Sunday, 8 December 2013

Healing Bali

It's taken me until I'm sat the airport with ticket in hand to realise that I have fallen in love.

Remove all the westerners/western influence and Bali, the 'Island of the Gods' is a place of profound healing and spirituality. The welcome from the locals of Bali and the small island of Lembongan I have not found anywhere else in the world. Without asking anything of you, their 'hello!'s are a welcome change to the glares of India. Unfortunately I spent too long in the touristy village of Ubud, should've trusted my gut instincts and left for the coast as soon as the conference was over. But nevermind.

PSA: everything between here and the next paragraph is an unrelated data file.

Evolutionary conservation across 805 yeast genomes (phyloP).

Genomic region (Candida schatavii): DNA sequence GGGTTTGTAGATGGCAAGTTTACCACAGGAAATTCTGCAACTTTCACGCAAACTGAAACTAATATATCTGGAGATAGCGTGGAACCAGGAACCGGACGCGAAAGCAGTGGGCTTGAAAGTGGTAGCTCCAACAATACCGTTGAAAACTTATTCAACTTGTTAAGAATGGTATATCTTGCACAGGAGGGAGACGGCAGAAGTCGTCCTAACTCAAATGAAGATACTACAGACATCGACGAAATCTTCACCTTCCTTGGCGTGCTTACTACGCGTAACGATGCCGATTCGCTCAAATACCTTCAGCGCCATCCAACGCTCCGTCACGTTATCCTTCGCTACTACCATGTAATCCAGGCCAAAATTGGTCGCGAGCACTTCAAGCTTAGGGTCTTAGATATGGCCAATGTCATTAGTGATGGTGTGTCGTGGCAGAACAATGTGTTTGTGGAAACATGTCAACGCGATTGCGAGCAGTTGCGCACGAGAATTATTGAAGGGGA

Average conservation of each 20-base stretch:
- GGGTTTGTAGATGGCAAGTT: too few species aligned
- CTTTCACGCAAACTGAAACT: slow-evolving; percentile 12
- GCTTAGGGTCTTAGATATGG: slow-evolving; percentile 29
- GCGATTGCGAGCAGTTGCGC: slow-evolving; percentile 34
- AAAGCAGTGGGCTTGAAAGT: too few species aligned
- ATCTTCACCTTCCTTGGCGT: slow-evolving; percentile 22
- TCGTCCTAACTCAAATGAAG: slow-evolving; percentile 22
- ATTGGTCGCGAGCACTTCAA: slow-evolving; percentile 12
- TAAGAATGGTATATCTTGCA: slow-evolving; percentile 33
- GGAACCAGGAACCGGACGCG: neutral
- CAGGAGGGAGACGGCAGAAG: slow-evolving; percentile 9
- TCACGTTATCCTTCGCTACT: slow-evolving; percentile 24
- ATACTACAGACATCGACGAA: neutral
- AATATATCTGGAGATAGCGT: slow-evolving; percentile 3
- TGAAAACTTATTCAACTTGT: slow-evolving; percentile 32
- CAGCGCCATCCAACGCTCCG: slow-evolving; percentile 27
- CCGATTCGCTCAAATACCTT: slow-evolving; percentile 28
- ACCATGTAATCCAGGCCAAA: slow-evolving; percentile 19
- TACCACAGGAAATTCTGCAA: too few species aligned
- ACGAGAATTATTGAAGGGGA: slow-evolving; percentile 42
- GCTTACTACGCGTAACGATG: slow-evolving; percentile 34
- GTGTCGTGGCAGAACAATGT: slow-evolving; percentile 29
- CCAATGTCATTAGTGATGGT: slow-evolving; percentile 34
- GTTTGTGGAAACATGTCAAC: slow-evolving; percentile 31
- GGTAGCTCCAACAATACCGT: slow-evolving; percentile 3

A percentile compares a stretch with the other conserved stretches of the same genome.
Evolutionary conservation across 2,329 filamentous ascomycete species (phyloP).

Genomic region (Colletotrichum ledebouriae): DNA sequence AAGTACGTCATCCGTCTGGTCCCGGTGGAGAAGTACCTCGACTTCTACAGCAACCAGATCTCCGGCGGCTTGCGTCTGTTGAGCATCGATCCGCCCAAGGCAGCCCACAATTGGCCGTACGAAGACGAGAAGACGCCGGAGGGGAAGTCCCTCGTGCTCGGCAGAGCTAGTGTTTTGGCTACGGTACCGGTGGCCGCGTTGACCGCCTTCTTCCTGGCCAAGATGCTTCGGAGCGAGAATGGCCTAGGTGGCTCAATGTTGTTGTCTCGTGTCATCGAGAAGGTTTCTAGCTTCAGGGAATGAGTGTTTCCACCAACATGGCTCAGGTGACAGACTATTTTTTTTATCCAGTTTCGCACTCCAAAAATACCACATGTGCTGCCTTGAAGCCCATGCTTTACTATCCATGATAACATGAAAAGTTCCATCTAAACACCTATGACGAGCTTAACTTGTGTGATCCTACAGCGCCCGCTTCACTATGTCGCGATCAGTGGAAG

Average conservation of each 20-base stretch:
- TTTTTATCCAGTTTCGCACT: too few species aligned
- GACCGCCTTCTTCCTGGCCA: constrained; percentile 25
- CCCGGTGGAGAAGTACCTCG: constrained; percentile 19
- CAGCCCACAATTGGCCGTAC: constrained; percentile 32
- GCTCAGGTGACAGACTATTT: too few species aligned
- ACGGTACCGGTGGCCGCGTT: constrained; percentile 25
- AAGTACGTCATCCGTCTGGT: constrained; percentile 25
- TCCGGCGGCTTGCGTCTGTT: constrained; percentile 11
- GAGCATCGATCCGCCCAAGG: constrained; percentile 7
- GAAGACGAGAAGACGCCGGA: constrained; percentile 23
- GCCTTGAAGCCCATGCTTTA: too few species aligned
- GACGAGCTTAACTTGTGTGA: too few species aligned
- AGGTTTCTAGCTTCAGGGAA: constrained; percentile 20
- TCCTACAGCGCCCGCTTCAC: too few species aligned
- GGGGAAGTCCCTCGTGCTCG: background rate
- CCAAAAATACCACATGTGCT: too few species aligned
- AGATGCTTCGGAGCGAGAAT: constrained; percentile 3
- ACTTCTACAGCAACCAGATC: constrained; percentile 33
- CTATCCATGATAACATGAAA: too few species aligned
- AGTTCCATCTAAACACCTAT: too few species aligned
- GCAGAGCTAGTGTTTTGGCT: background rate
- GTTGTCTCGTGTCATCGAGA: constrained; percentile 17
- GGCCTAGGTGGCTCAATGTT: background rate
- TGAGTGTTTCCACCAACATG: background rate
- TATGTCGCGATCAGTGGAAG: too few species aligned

I spent a few days in Canggu at the coast after I dragged by soaking wet self out of the monsoons of Ubud. I found a travelling ashtanga teacher, Nick Evans, from Cardiff of all places and spent a few mornings practicing with him. Ah, what I great teacher and he reminded me so much of my teachers back home which felt nice and comforting at a time when I felt a little lost. Like Manu back home, Nick is very much the 'you must try every posture' kind of teacher, reminding me of how easy it is to fall into the bad habits - using posture variations well beyond when you should be - leaving out postures because this or that was/is injured - leaving out postures cos you just don't like them! So I've started the lotus positions again as the knees appear miraculously to have healed without me noticing! (Nick says Bali has the ability to heal the body and his practice is so great there) and I'm doing all the postures in primary again, including setu bandhasana. Nick says not to avoid the postures you don't like to do because 'that's where the yoga is. Baby steps - there's no rush, just a couple of breaths in the posture then build from there day by day'. 'Nuff said. Wise words.